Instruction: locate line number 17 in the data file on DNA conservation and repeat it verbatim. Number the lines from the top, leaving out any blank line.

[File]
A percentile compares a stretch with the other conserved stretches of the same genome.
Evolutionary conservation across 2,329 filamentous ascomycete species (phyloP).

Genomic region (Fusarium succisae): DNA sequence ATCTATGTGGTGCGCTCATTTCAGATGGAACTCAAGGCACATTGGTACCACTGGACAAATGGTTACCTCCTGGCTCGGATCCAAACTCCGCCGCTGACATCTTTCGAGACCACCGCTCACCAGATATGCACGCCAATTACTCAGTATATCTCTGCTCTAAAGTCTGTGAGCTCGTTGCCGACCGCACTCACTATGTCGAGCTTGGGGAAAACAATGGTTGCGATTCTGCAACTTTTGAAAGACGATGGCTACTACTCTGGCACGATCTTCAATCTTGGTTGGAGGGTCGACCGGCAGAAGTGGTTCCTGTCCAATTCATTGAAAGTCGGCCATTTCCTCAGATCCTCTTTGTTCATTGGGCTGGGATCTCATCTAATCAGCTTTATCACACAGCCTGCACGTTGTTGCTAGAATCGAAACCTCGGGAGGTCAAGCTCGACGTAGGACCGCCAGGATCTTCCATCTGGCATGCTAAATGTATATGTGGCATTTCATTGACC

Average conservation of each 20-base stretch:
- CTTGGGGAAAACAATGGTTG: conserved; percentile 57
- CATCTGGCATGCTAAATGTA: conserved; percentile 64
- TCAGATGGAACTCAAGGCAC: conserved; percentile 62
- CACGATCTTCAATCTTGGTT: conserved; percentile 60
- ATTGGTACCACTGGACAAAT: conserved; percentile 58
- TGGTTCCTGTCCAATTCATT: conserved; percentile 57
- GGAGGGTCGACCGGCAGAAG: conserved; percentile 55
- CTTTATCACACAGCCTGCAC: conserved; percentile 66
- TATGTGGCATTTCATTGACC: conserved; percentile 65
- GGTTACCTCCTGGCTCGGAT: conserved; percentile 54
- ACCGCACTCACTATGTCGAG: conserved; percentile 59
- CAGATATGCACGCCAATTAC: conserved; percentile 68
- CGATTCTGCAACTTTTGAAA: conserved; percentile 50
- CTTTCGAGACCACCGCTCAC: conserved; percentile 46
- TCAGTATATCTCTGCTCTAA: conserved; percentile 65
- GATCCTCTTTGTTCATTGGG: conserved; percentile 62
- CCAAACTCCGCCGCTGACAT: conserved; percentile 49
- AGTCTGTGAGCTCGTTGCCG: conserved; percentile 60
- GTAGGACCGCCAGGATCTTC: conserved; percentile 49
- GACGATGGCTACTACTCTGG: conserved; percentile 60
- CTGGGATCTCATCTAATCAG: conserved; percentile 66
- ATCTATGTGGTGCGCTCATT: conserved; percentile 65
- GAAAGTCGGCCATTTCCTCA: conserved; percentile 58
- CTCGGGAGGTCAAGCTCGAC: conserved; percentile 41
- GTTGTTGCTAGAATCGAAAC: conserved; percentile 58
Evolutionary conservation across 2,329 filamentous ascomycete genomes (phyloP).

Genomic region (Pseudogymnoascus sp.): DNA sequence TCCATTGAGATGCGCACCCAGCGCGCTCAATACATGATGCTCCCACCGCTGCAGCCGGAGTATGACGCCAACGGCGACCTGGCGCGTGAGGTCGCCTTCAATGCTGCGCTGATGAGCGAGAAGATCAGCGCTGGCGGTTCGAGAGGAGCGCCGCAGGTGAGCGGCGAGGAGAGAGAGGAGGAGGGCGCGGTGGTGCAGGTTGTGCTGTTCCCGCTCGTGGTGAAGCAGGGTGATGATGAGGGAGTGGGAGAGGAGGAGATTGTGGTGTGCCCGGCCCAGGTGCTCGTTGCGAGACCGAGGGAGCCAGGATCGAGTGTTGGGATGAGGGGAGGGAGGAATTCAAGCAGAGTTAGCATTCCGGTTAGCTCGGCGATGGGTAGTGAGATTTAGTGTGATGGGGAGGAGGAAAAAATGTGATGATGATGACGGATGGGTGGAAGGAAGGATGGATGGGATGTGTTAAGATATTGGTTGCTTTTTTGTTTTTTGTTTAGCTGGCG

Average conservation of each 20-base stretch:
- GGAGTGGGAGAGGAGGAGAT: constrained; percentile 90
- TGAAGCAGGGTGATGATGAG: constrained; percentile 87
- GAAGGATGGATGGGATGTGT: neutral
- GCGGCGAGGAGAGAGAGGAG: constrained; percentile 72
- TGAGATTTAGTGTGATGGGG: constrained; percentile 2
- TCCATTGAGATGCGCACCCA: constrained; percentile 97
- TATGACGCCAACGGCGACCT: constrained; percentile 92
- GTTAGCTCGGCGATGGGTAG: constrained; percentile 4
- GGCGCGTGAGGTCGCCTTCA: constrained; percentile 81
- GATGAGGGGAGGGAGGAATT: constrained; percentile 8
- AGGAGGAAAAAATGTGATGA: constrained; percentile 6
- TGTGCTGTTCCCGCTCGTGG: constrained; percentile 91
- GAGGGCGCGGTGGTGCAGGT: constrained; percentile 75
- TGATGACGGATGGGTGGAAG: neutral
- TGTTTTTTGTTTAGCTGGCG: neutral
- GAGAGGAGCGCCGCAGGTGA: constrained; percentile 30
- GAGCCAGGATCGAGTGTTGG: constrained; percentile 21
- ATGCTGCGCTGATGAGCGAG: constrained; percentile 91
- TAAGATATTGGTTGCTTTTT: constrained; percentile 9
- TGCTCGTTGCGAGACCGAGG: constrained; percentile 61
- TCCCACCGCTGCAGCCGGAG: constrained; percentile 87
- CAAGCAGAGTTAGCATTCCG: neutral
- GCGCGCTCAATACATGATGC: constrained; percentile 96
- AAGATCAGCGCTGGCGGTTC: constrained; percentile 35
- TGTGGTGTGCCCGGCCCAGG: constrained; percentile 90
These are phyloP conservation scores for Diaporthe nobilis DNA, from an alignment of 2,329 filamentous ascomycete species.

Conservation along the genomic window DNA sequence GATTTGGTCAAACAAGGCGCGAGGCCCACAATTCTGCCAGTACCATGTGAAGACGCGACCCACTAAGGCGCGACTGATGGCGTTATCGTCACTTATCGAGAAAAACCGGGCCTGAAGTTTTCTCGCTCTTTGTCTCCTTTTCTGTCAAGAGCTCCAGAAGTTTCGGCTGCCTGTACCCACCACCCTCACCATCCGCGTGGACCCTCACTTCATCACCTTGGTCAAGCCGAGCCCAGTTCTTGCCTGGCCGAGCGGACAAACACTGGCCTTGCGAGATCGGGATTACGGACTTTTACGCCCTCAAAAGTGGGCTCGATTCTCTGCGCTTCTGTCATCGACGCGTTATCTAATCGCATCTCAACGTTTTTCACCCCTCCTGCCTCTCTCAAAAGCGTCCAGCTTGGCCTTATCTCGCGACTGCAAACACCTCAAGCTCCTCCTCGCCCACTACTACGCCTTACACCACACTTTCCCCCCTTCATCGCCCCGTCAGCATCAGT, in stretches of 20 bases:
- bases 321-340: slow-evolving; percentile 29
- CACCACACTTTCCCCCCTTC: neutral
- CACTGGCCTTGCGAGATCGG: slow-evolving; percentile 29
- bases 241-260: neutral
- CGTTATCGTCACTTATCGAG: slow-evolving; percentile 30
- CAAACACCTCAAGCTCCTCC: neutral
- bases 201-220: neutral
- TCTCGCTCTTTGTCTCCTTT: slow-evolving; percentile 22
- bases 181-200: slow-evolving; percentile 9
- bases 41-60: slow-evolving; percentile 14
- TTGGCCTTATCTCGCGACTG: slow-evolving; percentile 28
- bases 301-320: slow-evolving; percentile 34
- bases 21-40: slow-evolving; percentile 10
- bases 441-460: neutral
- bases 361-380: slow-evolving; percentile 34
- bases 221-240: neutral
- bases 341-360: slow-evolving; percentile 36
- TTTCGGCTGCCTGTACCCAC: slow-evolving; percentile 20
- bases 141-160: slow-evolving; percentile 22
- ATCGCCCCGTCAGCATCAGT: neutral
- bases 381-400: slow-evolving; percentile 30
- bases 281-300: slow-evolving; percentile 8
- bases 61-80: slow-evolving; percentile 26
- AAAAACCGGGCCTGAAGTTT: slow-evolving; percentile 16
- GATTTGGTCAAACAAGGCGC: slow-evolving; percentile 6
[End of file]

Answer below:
- CGATTCTGCAACTTTTGAAA: conserved; percentile 50